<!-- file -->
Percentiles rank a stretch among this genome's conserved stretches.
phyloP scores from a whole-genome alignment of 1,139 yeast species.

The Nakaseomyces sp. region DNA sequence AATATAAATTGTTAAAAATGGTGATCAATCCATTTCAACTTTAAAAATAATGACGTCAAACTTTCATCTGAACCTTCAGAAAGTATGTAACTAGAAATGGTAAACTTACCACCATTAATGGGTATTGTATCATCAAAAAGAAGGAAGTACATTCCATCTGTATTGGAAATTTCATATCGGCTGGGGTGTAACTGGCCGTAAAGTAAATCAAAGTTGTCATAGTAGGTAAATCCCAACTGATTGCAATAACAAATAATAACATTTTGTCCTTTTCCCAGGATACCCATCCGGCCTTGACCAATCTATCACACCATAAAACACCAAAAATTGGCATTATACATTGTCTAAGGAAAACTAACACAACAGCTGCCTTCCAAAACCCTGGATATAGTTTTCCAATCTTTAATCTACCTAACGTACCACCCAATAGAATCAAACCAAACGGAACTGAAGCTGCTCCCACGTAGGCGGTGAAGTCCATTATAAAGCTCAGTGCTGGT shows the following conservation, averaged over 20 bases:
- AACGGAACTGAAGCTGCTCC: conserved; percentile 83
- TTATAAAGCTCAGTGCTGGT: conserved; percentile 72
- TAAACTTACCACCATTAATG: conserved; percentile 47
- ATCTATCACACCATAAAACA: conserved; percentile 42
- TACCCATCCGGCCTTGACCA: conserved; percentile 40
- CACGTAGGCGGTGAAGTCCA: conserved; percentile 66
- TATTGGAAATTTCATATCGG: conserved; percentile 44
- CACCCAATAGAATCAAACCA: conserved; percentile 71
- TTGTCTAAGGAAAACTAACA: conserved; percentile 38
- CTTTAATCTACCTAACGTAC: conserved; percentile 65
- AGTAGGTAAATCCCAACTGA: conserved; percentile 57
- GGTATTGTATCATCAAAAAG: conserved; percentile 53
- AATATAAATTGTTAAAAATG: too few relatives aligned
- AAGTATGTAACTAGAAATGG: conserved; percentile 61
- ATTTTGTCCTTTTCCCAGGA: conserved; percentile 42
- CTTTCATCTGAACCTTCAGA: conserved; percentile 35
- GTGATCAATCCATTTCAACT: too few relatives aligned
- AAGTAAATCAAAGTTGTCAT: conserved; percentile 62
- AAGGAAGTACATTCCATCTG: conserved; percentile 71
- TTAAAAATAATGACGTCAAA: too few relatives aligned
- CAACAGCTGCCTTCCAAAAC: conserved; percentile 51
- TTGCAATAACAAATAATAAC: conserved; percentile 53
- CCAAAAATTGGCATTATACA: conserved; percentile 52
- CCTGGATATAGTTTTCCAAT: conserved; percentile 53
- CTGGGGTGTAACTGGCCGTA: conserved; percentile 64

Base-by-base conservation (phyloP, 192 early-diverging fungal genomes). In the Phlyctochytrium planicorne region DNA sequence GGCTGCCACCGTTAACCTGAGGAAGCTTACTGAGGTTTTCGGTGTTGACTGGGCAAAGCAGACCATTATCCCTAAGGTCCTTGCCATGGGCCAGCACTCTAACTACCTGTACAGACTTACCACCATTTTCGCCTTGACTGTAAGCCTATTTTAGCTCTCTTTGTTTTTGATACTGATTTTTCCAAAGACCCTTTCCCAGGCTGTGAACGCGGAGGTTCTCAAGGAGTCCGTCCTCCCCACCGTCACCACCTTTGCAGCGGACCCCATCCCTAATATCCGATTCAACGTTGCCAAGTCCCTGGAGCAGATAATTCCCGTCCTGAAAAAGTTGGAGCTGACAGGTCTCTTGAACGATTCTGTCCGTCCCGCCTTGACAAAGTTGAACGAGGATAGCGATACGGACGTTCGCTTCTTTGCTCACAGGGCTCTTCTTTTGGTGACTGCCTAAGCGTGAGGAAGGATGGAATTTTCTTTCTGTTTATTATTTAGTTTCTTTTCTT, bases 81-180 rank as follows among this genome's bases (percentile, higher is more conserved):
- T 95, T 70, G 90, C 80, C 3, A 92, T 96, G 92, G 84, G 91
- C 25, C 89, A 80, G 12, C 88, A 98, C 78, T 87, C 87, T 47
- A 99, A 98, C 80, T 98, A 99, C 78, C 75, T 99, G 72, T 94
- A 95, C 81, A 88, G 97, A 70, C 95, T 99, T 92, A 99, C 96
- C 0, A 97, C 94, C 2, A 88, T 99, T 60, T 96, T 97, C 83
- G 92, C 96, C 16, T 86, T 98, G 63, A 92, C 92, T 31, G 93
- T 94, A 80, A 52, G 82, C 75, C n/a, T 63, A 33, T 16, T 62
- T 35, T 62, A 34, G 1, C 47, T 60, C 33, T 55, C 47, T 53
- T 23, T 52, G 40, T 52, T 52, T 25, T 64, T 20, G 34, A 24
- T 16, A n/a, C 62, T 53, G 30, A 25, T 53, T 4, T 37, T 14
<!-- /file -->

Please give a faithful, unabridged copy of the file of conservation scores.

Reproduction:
Percentiles rank a stretch among this genome's conserved stretches.
phyloP scores from a whole-genome alignment of 1,139 yeast species.

The Nakaseomyces sp. region DNA sequence AATATAAATTGTTAAAAATGGTGATCAATCCATTTCAACTTTAAAAATAATGACGTCAAACTTTCATCTGAACCTTCAGAAAGTATGTAACTAGAAATGGTAAACTTACCACCATTAATGGGTATTGTATCATCAAAAAGAAGGAAGTACATTCCATCTGTATTGGAAATTTCATATCGGCTGGGGTGTAACTGGCCGTAAAGTAAATCAAAGTTGTCATAGTAGGTAAATCCCAACTGATTGCAATAACAAATAATAACATTTTGTCCTTTTCCCAGGATACCCATCCGGCCTTGACCAATCTATCACACCATAAAACACCAAAAATTGGCATTATACATTGTCTAAGGAAAACTAACACAACAGCTGCCTTCCAAAACCCTGGATATAGTTTTCCAATCTTTAATCTACCTAACGTACCACCCAATAGAATCAAACCAAACGGAACTGAAGCTGCTCCCACGTAGGCGGTGAAGTCCATTATAAAGCTCAGTGCTGGT shows the following conservation, averaged over 20 bases:
- AACGGAACTGAAGCTGCTCC: conserved; percentile 83
- TTATAAAGCTCAGTGCTGGT: conserved; percentile 72
- TAAACTTACCACCATTAATG: conserved; percentile 47
- ATCTATCACACCATAAAACA: conserved; percentile 42
- TACCCATCCGGCCTTGACCA: conserved; percentile 40
- CACGTAGGCGGTGAAGTCCA: conserved; percentile 66
- TATTGGAAATTTCATATCGG: conserved; percentile 44
- CACCCAATAGAATCAAACCA: conserved; percentile 71
- TTGTCTAAGGAAAACTAACA: conserved; percentile 38
- CTTTAATCTACCTAACGTAC: conserved; percentile 65
- AGTAGGTAAATCCCAACTGA: conserved; percentile 57
- GGTATTGTATCATCAAAAAG: conserved; percentile 53
- AATATAAATTGTTAAAAATG: too few relatives aligned
- AAGTATGTAACTAGAAATGG: conserved; percentile 61
- ATTTTGTCCTTTTCCCAGGA: conserved; percentile 42
- CTTTCATCTGAACCTTCAGA: conserved; percentile 35
- GTGATCAATCCATTTCAACT: too few relatives aligned
- AAGTAAATCAAAGTTGTCAT: conserved; percentile 62
- AAGGAAGTACATTCCATCTG: conserved; percentile 71
- TTAAAAATAATGACGTCAAA: too few relatives aligned
- CAACAGCTGCCTTCCAAAAC: conserved; percentile 51
- TTGCAATAACAAATAATAAC: conserved; percentile 53
- CCAAAAATTGGCATTATACA: conserved; percentile 52
- CCTGGATATAGTTTTCCAAT: conserved; percentile 53
- CTGGGGTGTAACTGGCCGTA: conserved; percentile 64

Base-by-base conservation (phyloP, 192 early-diverging fungal genomes). In the Phlyctochytrium planicorne region DNA sequence GGCTGCCACCGTTAACCTGAGGAAGCTTACTGAGGTTTTCGGTGTTGACTGGGCAAAGCAGACCATTATCCCTAAGGTCCTTGCCATGGGCCAGCACTCTAACTACCTGTACAGACTTACCACCATTTTCGCCTTGACTGTAAGCCTATTTTAGCTCTCTTTGTTTTTGATACTGATTTTTCCAAAGACCCTTTCCCAGGCTGTGAACGCGGAGGTTCTCAAGGAGTCCGTCCTCCCCACCGTCACCACCTTTGCAGCGGACCCCATCCCTAATATCCGATTCAACGTTGCCAAGTCCCTGGAGCAGATAATTCCCGTCCTGAAAAAGTTGGAGCTGACAGGTCTCTTGAACGATTCTGTCCGTCCCGCCTTGACAAAGTTGAACGAGGATAGCGATACGGACGTTCGCTTCTTTGCTCACAGGGCTCTTCTTTTGGTGACTGCCTAAGCGTGAGGAAGGATGGAATTTTCTTTCTGTTTATTATTTAGTTTCTTTTCTT, bases 81-180 rank as follows among this genome's bases (percentile, higher is more conserved):
- T 95, T 70, G 90, C 80, C 3, A 92, T 96, G 92, G 84, G 91
- C 25, C 89, A 80, G 12, C 88, A 98, C 78, T 87, C 87, T 47
- A 99, A 98, C 80, T 98, A 99, C 78, C 75, T 99, G 72, T 94
- A 95, C 81, A 88, G 97, A 70, C 95, T 99, T 92, A 99, C 96
- C 0, A 97, C 94, C 2, A 88, T 99, T 60, T 96, T 97, C 83
- G 92, C 96, C 16, T 86, T 98, G 63, A 92, C 92, T 31, G 93
- T 94, A 80, A 52, G 82, C 75, C n/a, T 63, A 33, T 16, T 62
- T 35, T 62, A 34, G 1, C 47, T 60, C 33, T 55, C 47, T 53
- T 23, T 52, G 40, T 52, T 52, T 25, T 64, T 20, G 34, A 24
- T 16, A n/a, C 62, T 53, G 30, A 25, T 53, T 4, T 37, T 14